[note - sign at beginning says no bikes]
Cycling the Italian Bike Climb King - Scanuppia.
Aerial view of the start of the climb - just across bridge left center.
Scanuppia averages 18% for 4 ½ miles (7.24 kilometers)
There is no doubt and there will be no rematch! This is the most difficult bicycle climb in Italy and likely in all of Europe. We do not believe that it can be done on a standard road bike, even by the fittest cyclist. The website dangerousroads.org declares that Scanuppia is “the steepest hardest long climb on a sealed-surface road in Europe (or the world).” Based both on our personal experience and our ranking system, we completely agree.
There is an intimidating 45% grade sign that we encounter a short distance up the mountain which is foreboding but not altogether accurate by our estimation. While we encountered several exceptional stretches of 30% (or slightly above) grade, we never approached 40%. The reference is likely to the inside portion of the steepest hairpin on the climb. The maximum grade of this nearly impossible monster is in the 35-37% range.
45%! We have never encountered a sign with a gradient this high.
We hesitate to call this a “Must-Do” ride because we must issue a caveat in advance of such enthusiasm. This road is marked at the beginning as "Prohibited for Bikes" -- while there are no words to that effect, there is the Italian road sign that stands guard over the first of the several 30% segments to come. However, in spite of the sign, it does not appear that this roadway is heavily policed for cyclists.
Sadly, the #2 World Bike Climb starts with a “no bikes” sign.
We ventured past the sign (at the time thinking it was actually a sign warning motorists of cyclists...silly us!) and were never criticized, confronted, or dissuaded in any way from continuing our climb up this beast. Truth be told, we likely would not have protested too forcefully had we been directed off the mountain!
Steepest paved section of roadway you’re likely to ever see.
It is hard to capture gradient on a photograph, but these do some justice to Scannupia’s extreme grade.
Grades exceed 30% -- a rare and nearly unparalleled pitch.
There are some good distant views, but the glory of this climb is it's extreme difficulty and challenge; there is more head-down-just-survive to this climb than 99.9% of any other climb. Scanuppia fits into only a handful of bicycle climbs that, when ranked by difficulty, can be fairly characterized as A Climb Like No Other.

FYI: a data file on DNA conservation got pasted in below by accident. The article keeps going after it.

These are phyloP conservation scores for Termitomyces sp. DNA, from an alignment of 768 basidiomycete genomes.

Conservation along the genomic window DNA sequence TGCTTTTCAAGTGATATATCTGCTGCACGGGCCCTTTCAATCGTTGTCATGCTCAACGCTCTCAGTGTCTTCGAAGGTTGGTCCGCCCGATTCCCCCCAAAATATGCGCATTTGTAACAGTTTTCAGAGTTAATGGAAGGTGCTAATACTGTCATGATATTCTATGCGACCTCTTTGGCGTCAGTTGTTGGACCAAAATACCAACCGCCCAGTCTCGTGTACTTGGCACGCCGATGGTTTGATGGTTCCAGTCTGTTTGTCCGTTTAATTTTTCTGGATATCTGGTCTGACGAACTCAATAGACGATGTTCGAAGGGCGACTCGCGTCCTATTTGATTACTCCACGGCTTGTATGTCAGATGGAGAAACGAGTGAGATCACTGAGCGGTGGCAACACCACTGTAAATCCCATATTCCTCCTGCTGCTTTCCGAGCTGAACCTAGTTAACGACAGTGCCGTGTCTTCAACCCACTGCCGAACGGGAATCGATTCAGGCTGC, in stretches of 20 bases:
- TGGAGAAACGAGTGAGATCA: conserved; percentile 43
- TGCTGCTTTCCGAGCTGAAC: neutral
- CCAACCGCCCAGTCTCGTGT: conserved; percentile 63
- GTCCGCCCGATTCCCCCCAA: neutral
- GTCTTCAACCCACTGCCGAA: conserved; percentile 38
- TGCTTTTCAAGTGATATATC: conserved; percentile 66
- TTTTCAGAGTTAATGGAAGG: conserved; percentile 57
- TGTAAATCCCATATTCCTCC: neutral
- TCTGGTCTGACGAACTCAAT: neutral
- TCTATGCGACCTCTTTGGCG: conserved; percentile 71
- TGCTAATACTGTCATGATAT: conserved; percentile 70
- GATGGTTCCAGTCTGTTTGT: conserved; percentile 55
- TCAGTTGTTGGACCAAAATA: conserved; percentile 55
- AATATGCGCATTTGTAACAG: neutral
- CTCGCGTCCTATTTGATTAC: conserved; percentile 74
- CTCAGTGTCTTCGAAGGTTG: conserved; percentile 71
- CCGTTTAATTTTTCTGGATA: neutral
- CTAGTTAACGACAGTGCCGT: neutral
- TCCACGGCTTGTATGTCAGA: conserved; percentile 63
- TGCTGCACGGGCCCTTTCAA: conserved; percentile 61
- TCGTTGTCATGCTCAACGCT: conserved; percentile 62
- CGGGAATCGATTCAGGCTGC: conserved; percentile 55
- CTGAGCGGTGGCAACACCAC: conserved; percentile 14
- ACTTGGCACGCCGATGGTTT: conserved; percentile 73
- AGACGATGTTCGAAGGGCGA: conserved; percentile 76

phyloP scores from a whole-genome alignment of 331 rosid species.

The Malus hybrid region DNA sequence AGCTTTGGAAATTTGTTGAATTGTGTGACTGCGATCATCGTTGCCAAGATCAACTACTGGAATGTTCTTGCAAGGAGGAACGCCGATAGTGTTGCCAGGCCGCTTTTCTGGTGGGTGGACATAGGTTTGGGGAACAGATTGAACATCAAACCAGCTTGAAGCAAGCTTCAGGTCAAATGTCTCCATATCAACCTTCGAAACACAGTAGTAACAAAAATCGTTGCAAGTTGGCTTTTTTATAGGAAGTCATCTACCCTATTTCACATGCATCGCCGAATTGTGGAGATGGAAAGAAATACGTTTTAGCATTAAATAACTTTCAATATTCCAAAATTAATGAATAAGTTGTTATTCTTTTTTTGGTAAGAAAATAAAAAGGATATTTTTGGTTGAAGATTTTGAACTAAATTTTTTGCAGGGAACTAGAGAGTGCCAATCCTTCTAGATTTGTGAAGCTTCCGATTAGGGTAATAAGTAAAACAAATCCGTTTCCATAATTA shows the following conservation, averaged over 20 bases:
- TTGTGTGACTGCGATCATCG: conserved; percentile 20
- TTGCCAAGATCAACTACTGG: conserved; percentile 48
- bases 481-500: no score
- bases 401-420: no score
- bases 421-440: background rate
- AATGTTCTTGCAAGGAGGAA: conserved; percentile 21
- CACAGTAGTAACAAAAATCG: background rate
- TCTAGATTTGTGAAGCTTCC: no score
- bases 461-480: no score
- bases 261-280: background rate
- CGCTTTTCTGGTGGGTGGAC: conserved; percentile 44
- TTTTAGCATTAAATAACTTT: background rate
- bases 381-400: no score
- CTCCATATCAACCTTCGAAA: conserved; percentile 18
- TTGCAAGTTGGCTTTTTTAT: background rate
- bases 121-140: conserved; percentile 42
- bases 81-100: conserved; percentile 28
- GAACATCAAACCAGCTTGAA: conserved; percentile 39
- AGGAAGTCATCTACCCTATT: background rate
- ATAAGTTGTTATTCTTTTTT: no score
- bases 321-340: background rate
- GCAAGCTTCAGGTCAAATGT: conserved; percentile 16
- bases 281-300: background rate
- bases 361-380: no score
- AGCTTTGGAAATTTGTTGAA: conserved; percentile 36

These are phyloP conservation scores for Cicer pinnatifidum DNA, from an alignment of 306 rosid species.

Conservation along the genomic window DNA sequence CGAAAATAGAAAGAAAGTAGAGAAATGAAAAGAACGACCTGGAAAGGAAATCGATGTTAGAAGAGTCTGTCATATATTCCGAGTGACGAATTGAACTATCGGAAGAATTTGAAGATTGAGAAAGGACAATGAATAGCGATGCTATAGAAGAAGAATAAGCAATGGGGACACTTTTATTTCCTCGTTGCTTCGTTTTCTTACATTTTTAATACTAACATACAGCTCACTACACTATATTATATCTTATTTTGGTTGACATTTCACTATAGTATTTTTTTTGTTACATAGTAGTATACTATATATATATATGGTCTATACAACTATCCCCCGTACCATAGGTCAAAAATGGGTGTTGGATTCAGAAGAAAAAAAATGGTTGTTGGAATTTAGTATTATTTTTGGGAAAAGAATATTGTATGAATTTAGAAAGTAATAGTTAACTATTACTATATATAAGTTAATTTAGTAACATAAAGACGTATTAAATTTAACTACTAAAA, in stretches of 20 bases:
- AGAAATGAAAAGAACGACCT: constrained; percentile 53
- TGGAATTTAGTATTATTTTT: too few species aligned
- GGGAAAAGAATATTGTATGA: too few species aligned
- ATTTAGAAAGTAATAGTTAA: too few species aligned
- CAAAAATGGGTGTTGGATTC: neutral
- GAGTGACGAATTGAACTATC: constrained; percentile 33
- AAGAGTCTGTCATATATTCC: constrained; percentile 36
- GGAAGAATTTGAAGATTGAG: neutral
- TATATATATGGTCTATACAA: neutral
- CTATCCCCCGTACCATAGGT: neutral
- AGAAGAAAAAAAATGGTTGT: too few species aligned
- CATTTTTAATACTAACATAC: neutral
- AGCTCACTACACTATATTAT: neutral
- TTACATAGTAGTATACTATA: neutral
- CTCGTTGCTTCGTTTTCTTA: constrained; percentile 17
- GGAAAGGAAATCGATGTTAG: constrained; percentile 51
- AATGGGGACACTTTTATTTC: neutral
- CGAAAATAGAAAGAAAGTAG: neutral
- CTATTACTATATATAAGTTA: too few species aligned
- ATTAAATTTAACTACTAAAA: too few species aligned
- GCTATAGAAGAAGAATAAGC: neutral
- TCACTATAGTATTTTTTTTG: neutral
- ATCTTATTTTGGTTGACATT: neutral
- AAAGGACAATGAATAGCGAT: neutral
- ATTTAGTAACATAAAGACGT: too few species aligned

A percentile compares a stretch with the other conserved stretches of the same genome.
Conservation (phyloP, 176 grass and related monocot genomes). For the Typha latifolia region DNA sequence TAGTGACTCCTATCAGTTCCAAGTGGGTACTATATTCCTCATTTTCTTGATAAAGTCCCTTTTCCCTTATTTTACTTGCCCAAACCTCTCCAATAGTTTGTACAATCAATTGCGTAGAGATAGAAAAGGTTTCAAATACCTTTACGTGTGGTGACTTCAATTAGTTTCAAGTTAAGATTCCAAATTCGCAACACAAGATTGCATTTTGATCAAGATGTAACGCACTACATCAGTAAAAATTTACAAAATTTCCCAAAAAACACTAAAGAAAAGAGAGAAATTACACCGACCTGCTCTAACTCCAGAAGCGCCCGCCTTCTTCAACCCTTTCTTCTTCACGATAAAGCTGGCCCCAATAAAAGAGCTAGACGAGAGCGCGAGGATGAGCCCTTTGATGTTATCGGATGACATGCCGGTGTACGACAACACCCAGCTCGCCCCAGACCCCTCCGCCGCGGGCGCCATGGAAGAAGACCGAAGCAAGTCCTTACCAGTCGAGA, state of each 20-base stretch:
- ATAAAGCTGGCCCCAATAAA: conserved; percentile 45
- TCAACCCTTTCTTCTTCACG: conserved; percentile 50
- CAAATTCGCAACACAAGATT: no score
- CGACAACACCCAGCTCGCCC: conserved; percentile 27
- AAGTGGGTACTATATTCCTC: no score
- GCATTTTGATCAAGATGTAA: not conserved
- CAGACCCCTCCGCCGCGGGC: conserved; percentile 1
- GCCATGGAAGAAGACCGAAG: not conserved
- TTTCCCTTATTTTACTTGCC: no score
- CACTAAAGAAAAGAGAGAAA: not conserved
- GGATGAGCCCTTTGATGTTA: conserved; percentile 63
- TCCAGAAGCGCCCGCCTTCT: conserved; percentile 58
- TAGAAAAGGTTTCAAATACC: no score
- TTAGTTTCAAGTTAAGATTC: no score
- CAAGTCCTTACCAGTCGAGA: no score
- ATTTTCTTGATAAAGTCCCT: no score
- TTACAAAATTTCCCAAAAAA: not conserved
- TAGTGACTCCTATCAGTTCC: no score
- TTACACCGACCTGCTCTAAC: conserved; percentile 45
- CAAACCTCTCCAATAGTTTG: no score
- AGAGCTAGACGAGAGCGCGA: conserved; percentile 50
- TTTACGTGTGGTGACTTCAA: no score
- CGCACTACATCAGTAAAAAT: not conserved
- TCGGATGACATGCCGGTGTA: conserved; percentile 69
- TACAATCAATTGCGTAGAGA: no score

On our first go at Scanuppia, we rented a mountain bike in Lake Garda (this was a big mistake: it was lower end, heavy, with a worn rear tire -- a trifecta that brought us to our knees, literally, at one point). We drove to the start point some 37 km (21 miles) northeast. We do recommend Lake Garda as a staging area as it is a beautiful area to visit and close to 5 Italian Top 25 Climbs.
We wisened up for trip #2 - 28t chainring + 42t cassette.
It is strongly recommended that you bring either a Garmin with the Scanuppia map downloaded onto it, or detailed instructions, because there are a couple of points where it’s easy to make a wrong turn. And, while you will not go far on the wrong route, a mere 50 wasted yards at 30% can break the spirit. In particular, there are a couple forks in the 2.3 to 2.5 mile range -- stay right at the forks.
Scanuppia is located in the Dolomites mountain range, in the autonomous region of Trentino-Alto Adige in northeastern Italy. The Dolomites are the “most spectacular mountain range in Italy” with high peaks “interspersed with hills, green meadows, rivers, lakes and old villages” (climbbybike.com). This is a vast mountain range; the eighteen peaks that make up the Dolomites cover over 350,000 acres! WalksOfItaly.com shares a list of their six favorite spots to visit in the Dolomites to narrow down the decision making process for you: Six Favorite Spots in the Dolomites.
Other terribly steep 6 km+ world bike climbs are:
Ride a mere 7.4 km to elevation 1,885 m gaining 1,075 m at 14.7% average grade.
6.1 km at 14.2% (1 km @ 29.3%; ½ km at 31.9%).
Passo della Forcella, Italy
9.4 km at 14.4%
Alpe Fuori, Italy
11.8 km at 13.7%